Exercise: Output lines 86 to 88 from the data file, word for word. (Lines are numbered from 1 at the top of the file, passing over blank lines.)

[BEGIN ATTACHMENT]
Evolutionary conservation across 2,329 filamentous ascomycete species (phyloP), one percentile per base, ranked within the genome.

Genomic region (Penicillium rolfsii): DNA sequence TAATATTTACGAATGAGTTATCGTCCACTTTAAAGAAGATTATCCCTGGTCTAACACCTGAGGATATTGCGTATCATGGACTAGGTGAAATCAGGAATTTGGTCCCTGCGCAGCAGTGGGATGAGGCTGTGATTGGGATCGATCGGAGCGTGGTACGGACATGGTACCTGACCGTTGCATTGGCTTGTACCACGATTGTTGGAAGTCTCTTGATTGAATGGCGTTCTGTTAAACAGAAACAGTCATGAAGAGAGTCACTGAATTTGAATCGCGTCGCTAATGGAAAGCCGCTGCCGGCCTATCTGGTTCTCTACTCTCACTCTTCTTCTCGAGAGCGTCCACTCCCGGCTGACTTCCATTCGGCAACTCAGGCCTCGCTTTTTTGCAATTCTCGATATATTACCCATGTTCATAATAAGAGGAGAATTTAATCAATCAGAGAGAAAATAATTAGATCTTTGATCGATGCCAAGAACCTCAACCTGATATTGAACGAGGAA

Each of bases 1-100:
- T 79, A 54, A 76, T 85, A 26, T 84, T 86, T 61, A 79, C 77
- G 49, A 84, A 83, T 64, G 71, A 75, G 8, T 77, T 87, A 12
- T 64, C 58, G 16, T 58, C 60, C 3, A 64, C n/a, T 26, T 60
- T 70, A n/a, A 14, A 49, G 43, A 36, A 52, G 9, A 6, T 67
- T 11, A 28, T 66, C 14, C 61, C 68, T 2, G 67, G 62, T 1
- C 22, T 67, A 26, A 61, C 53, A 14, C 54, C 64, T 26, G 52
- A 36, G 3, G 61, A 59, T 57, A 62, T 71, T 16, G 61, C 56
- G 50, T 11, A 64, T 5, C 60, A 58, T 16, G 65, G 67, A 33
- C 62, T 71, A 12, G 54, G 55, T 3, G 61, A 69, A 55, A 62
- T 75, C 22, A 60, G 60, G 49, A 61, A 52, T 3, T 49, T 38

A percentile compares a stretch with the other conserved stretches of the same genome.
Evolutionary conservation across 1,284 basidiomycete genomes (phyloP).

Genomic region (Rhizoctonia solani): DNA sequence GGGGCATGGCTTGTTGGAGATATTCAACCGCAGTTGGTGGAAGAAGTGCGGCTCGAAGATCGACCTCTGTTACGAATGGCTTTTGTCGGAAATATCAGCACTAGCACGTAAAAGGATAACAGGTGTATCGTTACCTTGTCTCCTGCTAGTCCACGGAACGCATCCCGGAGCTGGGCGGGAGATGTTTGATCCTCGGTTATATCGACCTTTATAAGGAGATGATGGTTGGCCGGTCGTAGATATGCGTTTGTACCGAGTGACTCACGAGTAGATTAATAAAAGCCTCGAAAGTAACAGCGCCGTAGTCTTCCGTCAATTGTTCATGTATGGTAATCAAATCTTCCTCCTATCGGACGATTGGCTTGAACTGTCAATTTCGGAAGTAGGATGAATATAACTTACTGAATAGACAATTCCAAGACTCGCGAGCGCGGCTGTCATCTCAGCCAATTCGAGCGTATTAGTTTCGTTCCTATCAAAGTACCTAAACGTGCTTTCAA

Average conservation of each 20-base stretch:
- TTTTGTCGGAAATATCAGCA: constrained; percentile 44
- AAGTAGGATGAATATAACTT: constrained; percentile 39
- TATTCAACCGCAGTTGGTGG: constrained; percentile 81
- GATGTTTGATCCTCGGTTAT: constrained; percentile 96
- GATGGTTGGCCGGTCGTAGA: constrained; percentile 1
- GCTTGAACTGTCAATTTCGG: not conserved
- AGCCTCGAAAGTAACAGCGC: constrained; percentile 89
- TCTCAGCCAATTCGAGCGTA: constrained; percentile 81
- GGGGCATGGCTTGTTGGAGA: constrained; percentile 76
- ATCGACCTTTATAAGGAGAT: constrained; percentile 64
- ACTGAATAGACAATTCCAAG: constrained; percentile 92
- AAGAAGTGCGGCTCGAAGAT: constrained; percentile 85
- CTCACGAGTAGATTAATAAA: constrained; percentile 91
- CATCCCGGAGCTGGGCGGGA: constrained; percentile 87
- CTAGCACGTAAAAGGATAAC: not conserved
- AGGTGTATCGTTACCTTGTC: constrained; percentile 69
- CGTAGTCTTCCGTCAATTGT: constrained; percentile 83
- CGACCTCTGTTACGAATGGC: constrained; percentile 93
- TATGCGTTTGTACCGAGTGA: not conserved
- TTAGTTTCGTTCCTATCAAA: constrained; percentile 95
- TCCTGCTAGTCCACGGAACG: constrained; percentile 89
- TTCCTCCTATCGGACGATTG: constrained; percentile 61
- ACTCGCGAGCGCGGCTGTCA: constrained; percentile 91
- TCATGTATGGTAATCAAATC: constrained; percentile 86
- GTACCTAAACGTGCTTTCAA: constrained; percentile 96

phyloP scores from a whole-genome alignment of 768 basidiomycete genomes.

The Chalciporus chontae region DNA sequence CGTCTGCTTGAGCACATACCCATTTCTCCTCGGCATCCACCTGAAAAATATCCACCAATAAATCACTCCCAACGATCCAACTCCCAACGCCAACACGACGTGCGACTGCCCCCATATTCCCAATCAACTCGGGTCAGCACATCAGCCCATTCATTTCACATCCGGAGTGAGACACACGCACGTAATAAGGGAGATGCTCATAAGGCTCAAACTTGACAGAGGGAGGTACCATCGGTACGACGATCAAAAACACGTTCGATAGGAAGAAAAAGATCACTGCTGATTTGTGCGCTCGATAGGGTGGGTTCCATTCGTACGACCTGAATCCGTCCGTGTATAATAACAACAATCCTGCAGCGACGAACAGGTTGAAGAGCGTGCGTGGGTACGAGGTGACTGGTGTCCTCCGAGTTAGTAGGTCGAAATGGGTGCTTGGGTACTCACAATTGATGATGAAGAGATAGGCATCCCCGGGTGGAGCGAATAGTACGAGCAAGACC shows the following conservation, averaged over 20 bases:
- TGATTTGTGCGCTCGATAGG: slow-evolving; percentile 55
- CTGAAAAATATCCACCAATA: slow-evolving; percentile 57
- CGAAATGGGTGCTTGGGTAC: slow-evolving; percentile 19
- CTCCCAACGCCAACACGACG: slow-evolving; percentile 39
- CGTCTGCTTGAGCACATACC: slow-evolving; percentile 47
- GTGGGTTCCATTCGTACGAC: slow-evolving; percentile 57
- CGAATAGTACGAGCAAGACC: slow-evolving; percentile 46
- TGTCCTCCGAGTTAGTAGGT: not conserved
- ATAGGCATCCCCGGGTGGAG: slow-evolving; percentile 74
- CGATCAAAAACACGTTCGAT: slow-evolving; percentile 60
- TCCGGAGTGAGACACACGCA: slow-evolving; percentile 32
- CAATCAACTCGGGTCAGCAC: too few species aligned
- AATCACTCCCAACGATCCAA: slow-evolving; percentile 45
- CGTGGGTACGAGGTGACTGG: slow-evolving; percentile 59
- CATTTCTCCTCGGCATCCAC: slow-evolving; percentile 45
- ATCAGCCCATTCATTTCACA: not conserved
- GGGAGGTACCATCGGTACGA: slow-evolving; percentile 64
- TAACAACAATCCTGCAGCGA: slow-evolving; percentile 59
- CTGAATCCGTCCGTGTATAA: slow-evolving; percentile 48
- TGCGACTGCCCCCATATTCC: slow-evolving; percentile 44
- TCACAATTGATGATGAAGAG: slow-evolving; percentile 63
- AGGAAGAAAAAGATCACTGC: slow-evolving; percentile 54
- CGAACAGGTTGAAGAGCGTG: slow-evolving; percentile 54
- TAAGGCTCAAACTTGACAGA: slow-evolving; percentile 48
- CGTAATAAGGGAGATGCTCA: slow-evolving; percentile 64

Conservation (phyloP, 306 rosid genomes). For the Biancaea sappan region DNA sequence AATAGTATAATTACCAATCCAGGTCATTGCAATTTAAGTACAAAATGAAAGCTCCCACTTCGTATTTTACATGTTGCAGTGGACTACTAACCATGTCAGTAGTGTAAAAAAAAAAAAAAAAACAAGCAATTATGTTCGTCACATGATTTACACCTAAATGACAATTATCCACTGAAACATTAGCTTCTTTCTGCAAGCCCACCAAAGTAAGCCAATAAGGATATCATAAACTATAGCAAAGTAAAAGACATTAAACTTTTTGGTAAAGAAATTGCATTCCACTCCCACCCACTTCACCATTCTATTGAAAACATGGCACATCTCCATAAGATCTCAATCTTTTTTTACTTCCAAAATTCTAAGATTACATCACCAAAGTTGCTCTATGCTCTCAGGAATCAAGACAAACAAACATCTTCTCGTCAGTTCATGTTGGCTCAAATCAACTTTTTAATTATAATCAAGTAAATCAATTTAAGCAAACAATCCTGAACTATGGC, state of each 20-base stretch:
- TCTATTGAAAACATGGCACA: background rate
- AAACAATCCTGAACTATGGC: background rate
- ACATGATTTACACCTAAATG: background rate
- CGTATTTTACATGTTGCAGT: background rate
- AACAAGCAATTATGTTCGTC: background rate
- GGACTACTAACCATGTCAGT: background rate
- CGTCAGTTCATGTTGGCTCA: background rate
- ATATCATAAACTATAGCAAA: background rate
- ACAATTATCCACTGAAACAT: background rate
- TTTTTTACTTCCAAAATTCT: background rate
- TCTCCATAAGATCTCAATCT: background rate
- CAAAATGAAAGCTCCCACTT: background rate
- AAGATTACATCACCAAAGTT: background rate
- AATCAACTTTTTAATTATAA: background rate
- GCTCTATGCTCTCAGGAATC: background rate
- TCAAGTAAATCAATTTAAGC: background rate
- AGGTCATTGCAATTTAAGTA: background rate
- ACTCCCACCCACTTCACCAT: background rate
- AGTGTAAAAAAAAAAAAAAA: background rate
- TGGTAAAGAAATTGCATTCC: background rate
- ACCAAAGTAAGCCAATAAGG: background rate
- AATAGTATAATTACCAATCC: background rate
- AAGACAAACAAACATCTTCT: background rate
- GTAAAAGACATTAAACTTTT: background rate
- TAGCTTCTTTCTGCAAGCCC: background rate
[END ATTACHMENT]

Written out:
- TCAAGTAAATCAATTTAAGC: background rate
- AGGTCATTGCAATTTAAGTA: background rate
- ACTCCCACCCACTTCACCAT: background rate